A difficult task for anyone, but something necessary to conduct our lives in a meaningful fashion.

There are wounds and then there are unhealed wounds. As a result, humans find it difficult to wake up on some days, start their day and get on with their daily routine. 

There are different names for this human condition, from ADHD (attention deficit hyperactivity disorder), to chronic fatigue syndrome and cognitive impairment. But its effects are widespread and do not discriminate against anyone on the basis of their religion, race or social status.

Prior to digging into psychological advice as you might have already guessed, here's something to think about: even many psychologists suffer from concentration problems. 

One of the prominent psychologists, who wished to remain anonymous, replied to TRT World, saying, “I have nothing to say about this aside from confessing my own ignorance.” 

The cognitive psychologist did not sound like a psychologist. He rather came across as a philosopher when he addressed the question, indicating that the problem might be related to an existential question about life and it may fall in the philosophical realm than in psychology. 

Anyway, let’s discuss it in terms of psychology. 

According to experts, there are various reasons for concentration problems. But one of the critical causes is rooted in our comfort zones because we know that concentration requires some amount of effort, which could bring pains. And who wants to brace for pain? 

As a result, we want to delay things to avoid pain. 

“The list of things we can procrastinate about is endless, but the list of reasons for why we procrastinate is not. We avoid every task for the same reason: Taking action will cause us a certain amount of pain,” wrote Phil Stutz, a practicing psychiatrist, and Barry Michels, a practicing psychotherapist. 

Maybe you hate your work. Or love it too much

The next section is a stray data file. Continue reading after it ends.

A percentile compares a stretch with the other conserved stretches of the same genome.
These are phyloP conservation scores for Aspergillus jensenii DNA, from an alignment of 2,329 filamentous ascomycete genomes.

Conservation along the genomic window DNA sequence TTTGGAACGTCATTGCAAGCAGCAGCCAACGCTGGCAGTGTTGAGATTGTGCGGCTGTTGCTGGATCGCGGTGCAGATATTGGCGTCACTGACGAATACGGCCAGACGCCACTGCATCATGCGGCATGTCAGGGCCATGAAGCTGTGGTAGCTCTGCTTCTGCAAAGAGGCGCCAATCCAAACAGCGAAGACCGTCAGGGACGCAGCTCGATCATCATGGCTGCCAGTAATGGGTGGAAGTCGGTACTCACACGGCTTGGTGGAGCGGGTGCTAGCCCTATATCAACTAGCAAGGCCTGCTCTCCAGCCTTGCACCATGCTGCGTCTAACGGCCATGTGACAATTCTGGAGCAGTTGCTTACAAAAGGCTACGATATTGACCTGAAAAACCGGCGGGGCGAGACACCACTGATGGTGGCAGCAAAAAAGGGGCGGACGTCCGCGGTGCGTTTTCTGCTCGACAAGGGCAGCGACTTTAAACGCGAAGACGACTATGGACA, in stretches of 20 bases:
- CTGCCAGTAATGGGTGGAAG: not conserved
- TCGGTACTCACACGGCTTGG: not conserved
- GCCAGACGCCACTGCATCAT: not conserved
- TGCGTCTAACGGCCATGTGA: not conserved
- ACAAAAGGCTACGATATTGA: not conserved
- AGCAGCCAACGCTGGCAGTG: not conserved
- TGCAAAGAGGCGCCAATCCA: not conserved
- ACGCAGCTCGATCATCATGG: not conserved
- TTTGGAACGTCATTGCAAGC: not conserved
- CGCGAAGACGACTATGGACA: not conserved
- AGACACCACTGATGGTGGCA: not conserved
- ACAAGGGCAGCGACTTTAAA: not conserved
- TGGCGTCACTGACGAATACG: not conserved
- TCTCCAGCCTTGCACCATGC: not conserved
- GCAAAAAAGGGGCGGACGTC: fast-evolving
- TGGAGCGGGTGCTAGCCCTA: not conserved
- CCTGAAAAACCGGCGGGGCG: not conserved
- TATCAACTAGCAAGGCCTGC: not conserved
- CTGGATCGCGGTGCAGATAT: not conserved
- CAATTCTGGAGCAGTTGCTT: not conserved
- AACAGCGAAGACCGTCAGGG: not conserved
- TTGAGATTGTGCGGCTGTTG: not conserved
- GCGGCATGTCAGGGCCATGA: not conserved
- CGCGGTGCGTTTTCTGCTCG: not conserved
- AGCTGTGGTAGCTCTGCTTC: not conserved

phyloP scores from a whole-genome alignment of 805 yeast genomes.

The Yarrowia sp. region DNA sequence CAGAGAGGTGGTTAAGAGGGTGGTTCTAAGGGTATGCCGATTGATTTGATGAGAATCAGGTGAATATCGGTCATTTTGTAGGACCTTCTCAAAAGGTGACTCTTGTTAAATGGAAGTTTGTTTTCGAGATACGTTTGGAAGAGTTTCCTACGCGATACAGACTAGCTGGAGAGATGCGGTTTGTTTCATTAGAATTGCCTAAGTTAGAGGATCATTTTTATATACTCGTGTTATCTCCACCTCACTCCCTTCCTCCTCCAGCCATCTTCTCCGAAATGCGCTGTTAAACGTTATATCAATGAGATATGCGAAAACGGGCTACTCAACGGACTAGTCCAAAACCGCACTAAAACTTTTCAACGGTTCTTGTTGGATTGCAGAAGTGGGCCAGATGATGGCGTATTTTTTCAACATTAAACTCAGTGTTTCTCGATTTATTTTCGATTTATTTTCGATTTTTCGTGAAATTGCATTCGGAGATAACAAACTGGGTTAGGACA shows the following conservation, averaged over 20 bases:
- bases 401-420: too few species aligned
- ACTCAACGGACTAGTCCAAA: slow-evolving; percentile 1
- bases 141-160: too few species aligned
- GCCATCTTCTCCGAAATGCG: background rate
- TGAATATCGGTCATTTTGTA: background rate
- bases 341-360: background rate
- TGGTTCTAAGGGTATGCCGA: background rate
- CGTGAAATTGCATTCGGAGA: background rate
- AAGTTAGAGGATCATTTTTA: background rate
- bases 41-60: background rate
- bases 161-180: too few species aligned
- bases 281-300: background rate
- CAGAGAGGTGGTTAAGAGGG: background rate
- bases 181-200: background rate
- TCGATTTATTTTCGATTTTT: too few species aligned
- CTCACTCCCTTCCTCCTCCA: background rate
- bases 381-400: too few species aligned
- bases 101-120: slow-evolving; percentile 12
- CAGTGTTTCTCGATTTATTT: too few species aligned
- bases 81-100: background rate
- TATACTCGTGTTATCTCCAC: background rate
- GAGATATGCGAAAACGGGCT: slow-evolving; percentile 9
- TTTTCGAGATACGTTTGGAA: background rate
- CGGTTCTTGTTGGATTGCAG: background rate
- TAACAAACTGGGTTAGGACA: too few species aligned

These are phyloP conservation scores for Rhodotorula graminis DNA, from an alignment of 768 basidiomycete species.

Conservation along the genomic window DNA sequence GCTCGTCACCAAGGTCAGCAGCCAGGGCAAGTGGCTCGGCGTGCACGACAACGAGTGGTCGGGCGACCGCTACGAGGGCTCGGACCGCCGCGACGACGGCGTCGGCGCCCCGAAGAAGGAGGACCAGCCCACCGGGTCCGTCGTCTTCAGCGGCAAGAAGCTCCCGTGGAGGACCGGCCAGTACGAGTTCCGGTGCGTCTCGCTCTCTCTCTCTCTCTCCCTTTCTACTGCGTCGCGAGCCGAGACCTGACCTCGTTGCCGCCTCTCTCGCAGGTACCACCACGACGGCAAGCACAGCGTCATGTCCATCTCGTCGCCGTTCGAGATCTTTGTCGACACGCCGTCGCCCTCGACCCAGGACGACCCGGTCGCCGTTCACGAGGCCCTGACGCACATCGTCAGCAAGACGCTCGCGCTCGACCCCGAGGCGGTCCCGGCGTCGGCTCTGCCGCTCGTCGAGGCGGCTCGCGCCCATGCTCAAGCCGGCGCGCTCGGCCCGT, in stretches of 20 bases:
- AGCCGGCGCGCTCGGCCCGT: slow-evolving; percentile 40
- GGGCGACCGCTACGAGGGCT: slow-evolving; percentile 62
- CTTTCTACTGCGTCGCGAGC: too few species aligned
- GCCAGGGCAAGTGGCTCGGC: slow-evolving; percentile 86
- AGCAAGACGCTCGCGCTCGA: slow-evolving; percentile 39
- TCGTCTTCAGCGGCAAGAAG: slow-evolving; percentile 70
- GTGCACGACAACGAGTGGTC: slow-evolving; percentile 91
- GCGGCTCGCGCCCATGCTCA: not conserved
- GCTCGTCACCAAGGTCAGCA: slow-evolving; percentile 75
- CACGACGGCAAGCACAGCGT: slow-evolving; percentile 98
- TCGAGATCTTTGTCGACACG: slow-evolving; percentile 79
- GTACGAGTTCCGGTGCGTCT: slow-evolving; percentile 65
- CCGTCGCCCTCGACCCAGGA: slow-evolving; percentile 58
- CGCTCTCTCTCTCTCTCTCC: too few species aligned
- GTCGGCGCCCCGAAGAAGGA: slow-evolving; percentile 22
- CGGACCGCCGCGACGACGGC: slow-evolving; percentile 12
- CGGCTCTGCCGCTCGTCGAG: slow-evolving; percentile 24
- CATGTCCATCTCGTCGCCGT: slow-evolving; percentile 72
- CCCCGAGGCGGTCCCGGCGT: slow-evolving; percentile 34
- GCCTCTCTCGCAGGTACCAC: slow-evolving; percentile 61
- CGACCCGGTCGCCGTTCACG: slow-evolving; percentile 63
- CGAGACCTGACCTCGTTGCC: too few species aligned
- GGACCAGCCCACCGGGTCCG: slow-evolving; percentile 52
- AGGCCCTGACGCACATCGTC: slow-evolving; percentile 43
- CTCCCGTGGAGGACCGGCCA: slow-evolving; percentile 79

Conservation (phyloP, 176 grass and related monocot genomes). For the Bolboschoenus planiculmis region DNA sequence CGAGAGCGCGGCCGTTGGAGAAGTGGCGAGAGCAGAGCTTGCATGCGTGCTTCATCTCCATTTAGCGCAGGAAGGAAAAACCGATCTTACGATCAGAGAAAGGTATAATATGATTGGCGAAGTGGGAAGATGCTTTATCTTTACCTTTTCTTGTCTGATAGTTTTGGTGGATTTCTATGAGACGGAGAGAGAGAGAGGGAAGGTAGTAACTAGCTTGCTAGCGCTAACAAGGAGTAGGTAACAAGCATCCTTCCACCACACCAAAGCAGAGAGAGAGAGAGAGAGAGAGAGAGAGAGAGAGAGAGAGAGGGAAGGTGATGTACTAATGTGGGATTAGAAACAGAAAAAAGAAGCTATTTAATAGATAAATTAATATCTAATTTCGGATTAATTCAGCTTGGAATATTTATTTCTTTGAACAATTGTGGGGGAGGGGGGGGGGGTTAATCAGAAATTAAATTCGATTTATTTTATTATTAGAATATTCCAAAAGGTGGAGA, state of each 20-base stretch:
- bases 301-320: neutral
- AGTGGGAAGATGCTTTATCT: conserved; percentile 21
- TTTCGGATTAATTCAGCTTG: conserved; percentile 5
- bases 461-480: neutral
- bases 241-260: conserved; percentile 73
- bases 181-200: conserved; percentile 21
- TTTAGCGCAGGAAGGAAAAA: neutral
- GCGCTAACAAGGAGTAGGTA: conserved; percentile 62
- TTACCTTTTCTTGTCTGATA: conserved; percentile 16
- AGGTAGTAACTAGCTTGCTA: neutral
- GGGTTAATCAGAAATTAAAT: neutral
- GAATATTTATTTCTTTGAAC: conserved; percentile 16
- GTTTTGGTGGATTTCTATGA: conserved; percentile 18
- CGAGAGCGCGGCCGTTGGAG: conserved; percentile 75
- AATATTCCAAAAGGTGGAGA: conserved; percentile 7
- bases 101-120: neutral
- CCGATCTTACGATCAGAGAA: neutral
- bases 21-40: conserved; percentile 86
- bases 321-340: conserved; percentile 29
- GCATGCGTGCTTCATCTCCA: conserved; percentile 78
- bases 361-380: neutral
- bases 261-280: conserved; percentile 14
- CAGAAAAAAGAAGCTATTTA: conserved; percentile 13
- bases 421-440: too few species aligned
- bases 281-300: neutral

One of the main reasons for concentration problems is directly related to what we do to earn our living. We all know that work can be tiring and at times a painful experience. But even worse, if we aren't happy with our jobs, it's natural if we find it hard to finish our tasks — a situation that triggers worker-employer tensions.

Sisyphus, a Greek mythological character, who is punished to carry a rock on the top of a mountain. The rock will roll down when it neared to the top and Sisyphus would do the same thing over and over.  In modern age, Sisyphus has become a symbol for daily working hours. The picture is made by Titian, Prado Museum, Madrid, Spain (1548-49).
Sisyphus, a Greek mythological character, who is punished to carry a rock on the top of a mountain. The rock will roll down when it neared to the top and Sisyphus would do the same thing over and over. In modern age, Sisyphus has become a symbol for daily working hours. The picture is made by Titian, Prado Museum, Madrid, Spain (1548-49). (Wikipedia Commons)

Poor work conditions and challenging job assignments can further increase the stress, which is one of the main reasons why many of us can't focus. It leaves one feeling distracted and tired and causes sleep disorders. 

Many concentration problems connect to work-related stress, which might be accelerated by external factors like excessive noise, poor lighting and the condition of your chair, according to experts.  

Some of us, particularly those whose occupation requires them to deal with stress all the time, tend to believe that stress actually motivates them to do their job better and increase their concentration. 

But they might not be aware that work related stress could blind them from their personal problems and family matters.

“The work culture in many high-pressure fields often rewards working longer hours with raises, prestige, and promotions,” wrote Janna Koretz, a psychologist and founder of Azimuth, which provides therapy focused on the unique challenges of individuals in high-pressure careers.